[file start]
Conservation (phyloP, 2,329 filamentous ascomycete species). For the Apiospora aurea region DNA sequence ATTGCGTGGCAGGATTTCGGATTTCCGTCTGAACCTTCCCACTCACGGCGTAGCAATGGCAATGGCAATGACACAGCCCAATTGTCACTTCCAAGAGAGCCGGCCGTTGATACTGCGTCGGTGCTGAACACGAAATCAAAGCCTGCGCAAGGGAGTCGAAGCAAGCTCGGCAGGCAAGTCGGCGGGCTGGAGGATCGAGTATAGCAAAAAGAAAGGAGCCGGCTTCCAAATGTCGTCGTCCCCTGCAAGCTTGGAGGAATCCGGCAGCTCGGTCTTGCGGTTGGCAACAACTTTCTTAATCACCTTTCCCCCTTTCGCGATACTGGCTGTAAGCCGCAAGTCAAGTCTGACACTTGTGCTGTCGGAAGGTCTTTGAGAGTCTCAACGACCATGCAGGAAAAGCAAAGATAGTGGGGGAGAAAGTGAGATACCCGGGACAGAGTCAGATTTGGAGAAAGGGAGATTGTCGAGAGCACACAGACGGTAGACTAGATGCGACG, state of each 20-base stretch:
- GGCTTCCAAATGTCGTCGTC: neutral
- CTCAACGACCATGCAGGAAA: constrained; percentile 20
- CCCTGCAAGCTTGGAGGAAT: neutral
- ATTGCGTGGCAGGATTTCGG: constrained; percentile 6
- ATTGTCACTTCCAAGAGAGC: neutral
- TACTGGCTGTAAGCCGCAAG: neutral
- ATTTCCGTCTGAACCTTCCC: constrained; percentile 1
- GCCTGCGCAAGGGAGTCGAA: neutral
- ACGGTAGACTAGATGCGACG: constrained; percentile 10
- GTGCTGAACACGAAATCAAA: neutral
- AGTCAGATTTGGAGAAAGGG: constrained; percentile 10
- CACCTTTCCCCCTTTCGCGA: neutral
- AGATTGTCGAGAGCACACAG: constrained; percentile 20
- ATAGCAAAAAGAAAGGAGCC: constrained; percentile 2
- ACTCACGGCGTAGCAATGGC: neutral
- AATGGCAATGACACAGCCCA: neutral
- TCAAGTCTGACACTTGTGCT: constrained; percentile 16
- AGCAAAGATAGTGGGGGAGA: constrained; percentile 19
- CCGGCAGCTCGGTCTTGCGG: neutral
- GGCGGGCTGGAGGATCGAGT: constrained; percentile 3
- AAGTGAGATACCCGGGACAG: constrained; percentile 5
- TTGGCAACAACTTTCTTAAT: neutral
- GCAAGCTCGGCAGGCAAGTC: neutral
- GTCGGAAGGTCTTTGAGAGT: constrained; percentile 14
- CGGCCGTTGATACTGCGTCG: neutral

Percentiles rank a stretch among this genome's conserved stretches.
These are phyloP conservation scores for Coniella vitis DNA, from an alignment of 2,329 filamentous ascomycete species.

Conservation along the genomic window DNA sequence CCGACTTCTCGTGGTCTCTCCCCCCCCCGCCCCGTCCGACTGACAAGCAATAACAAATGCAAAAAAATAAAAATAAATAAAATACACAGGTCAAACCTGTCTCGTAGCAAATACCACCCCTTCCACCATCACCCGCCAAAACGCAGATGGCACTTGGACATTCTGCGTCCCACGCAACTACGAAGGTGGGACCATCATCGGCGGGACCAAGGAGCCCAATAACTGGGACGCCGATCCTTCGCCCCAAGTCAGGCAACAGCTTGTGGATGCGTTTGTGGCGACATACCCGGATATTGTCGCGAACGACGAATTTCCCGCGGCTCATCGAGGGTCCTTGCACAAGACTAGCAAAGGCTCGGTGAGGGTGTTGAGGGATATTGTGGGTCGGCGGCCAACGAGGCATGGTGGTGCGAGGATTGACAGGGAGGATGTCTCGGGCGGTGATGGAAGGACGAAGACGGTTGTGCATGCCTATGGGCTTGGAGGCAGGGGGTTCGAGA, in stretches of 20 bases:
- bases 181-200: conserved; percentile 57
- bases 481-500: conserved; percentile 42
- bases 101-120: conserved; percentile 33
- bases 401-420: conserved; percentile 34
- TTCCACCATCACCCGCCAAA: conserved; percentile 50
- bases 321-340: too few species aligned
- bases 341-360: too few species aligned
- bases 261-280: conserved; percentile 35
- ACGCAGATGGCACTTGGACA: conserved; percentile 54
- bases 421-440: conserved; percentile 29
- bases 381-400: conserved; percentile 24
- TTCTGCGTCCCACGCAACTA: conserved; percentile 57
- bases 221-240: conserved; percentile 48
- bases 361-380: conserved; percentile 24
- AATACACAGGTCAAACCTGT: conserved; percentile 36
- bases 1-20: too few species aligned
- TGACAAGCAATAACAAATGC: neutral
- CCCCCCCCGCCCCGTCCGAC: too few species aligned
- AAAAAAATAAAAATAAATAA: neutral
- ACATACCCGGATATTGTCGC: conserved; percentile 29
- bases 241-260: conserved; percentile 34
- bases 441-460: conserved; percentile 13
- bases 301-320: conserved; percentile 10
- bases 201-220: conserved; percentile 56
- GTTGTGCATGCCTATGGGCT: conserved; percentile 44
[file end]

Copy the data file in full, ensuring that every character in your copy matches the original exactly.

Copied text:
Conservation (phyloP, 2,329 filamentous ascomycete species). For the Apiospora aurea region DNA sequence ATTGCGTGGCAGGATTTCGGATTTCCGTCTGAACCTTCCCACTCACGGCGTAGCAATGGCAATGGCAATGACACAGCCCAATTGTCACTTCCAAGAGAGCCGGCCGTTGATACTGCGTCGGTGCTGAACACGAAATCAAAGCCTGCGCAAGGGAGTCGAAGCAAGCTCGGCAGGCAAGTCGGCGGGCTGGAGGATCGAGTATAGCAAAAAGAAAGGAGCCGGCTTCCAAATGTCGTCGTCCCCTGCAAGCTTGGAGGAATCCGGCAGCTCGGTCTTGCGGTTGGCAACAACTTTCTTAATCACCTTTCCCCCTTTCGCGATACTGGCTGTAAGCCGCAAGTCAAGTCTGACACTTGTGCTGTCGGAAGGTCTTTGAGAGTCTCAACGACCATGCAGGAAAAGCAAAGATAGTGGGGGAGAAAGTGAGATACCCGGGACAGAGTCAGATTTGGAGAAAGGGAGATTGTCGAGAGCACACAGACGGTAGACTAGATGCGACG, state of each 20-base stretch:
- GGCTTCCAAATGTCGTCGTC: neutral
- CTCAACGACCATGCAGGAAA: constrained; percentile 20
- CCCTGCAAGCTTGGAGGAAT: neutral
- ATTGCGTGGCAGGATTTCGG: constrained; percentile 6
- ATTGTCACTTCCAAGAGAGC: neutral
- TACTGGCTGTAAGCCGCAAG: neutral
- ATTTCCGTCTGAACCTTCCC: constrained; percentile 1
- GCCTGCGCAAGGGAGTCGAA: neutral
- ACGGTAGACTAGATGCGACG: constrained; percentile 10
- GTGCTGAACACGAAATCAAA: neutral
- AGTCAGATTTGGAGAAAGGG: constrained; percentile 10
- CACCTTTCCCCCTTTCGCGA: neutral
- AGATTGTCGAGAGCACACAG: constrained; percentile 20
- ATAGCAAAAAGAAAGGAGCC: constrained; percentile 2
- ACTCACGGCGTAGCAATGGC: neutral
- AATGGCAATGACACAGCCCA: neutral
- TCAAGTCTGACACTTGTGCT: constrained; percentile 16
- AGCAAAGATAGTGGGGGAGA: constrained; percentile 19
- CCGGCAGCTCGGTCTTGCGG: neutral
- GGCGGGCTGGAGGATCGAGT: constrained; percentile 3
- AAGTGAGATACCCGGGACAG: constrained; percentile 5
- TTGGCAACAACTTTCTTAAT: neutral
- GCAAGCTCGGCAGGCAAGTC: neutral
- GTCGGAAGGTCTTTGAGAGT: constrained; percentile 14
- CGGCCGTTGATACTGCGTCG: neutral

Percentiles rank a stretch among this genome's conserved stretches.
These are phyloP conservation scores for Coniella vitis DNA, from an alignment of 2,329 filamentous ascomycete species.

Conservation along the genomic window DNA sequence CCGACTTCTCGTGGTCTCTCCCCCCCCCGCCCCGTCCGACTGACAAGCAATAACAAATGCAAAAAAATAAAAATAAATAAAATACACAGGTCAAACCTGTCTCGTAGCAAATACCACCCCTTCCACCATCACCCGCCAAAACGCAGATGGCACTTGGACATTCTGCGTCCCACGCAACTACGAAGGTGGGACCATCATCGGCGGGACCAAGGAGCCCAATAACTGGGACGCCGATCCTTCGCCCCAAGTCAGGCAACAGCTTGTGGATGCGTTTGTGGCGACATACCCGGATATTGTCGCGAACGACGAATTTCCCGCGGCTCATCGAGGGTCCTTGCACAAGACTAGCAAAGGCTCGGTGAGGGTGTTGAGGGATATTGTGGGTCGGCGGCCAACGAGGCATGGTGGTGCGAGGATTGACAGGGAGGATGTCTCGGGCGGTGATGGAAGGACGAAGACGGTTGTGCATGCCTATGGGCTTGGAGGCAGGGGGTTCGAGA, in stretches of 20 bases:
- bases 181-200: conserved; percentile 57
- bases 481-500: conserved; percentile 42
- bases 101-120: conserved; percentile 33
- bases 401-420: conserved; percentile 34
- TTCCACCATCACCCGCCAAA: conserved; percentile 50
- bases 321-340: too few species aligned
- bases 341-360: too few species aligned
- bases 261-280: conserved; percentile 35
- ACGCAGATGGCACTTGGACA: conserved; percentile 54
- bases 421-440: conserved; percentile 29
- bases 381-400: conserved; percentile 24
- TTCTGCGTCCCACGCAACTA: conserved; percentile 57
- bases 221-240: conserved; percentile 48
- bases 361-380: conserved; percentile 24
- AATACACAGGTCAAACCTGT: conserved; percentile 36
- bases 1-20: too few species aligned
- TGACAAGCAATAACAAATGC: neutral
- CCCCCCCCGCCCCGTCCGAC: too few species aligned
- AAAAAAATAAAAATAAATAA: neutral
- ACATACCCGGATATTGTCGC: conserved; percentile 29
- bases 241-260: conserved; percentile 34
- bases 441-460: conserved; percentile 13
- bases 301-320: conserved; percentile 10
- bases 201-220: conserved; percentile 56
- GTTGTGCATGCCTATGGGCT: conserved; percentile 44